The recently-formed Iraq Slogger has become, in fact, the "go-to source" for all things newsworthy about Iraq. This profile in New York Observer treats Eason Jordan and his new baby with courtesy and muted respect. Good read.
In the clash between media culture and media counterculture, Mr. Jordan suddenly looked like Patty Hearst. His 23-year CNN career was over; his 18-year marriage ended in divorce. After a lifetime in Georgia, he relocated to New York, to a roomy loft in Soho—with maps of Baghdad, Mosul and Tikrit on the wall inside the entrance.
And he was blogging. When a Reporters Without Borders representative said it was “idiotic” to blame sectarian violence on the media, Mr. Jordan wrote that the spokesperson was “dead wrong,” and that some Iraqi outlets “explicitly incite violence.”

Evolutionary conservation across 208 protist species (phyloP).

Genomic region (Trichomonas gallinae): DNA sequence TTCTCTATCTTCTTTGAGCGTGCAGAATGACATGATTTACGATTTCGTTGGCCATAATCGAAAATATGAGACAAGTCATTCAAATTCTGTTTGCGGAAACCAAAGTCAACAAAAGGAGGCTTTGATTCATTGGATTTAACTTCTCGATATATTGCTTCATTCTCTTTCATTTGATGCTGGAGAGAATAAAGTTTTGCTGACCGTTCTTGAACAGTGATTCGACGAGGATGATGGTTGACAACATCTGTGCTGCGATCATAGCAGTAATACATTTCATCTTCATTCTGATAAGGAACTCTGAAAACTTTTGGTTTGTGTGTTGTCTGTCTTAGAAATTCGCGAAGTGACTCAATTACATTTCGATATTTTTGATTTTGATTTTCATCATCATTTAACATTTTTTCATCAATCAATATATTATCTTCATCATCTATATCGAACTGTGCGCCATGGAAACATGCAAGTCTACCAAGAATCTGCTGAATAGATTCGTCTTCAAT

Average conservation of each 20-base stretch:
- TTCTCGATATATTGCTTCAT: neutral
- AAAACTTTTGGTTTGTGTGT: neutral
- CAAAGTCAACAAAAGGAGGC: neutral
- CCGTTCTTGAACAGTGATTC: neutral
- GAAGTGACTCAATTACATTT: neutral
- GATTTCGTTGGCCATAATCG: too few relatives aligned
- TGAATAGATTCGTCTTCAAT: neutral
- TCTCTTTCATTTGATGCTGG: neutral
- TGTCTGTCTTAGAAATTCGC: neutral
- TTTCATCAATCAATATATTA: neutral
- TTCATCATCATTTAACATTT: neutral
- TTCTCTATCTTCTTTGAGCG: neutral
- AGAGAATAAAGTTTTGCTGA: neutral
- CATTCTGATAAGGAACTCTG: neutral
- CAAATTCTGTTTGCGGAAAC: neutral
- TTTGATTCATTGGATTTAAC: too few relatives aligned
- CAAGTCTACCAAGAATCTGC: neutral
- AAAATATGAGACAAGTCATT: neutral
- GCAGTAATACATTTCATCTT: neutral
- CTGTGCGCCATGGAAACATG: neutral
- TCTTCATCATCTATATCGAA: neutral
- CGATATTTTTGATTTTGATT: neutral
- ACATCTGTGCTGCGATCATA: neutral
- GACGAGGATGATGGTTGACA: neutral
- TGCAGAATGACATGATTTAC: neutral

IraqSlogger combines media analysis with original reporting, drawing on a small team of reporters in the U.S. and a network of Iraqi sources.
“It was clear from my own time in Iraq—and I’ve been there 16 times—that while there’s no shortage of people with guns, there is a shortage of information that is reliable and timely,” Mr. Jordan said.
The tug-o-war between the so-called left and right bloggers is encapsulated in the Jordan/Malkin tiff. A denouement remains to be seen, but in the meantime Iraq Slogger is getting well-established. As someone eager to keep up with events in Iraq, I find Slogger to be much easier to digest than the truly excellent but more-than-I-needed-to-know Today in Iraq. (In future years, theirs will be an absolute treasure trove for historians piecing together the chaotic events of the last few years.)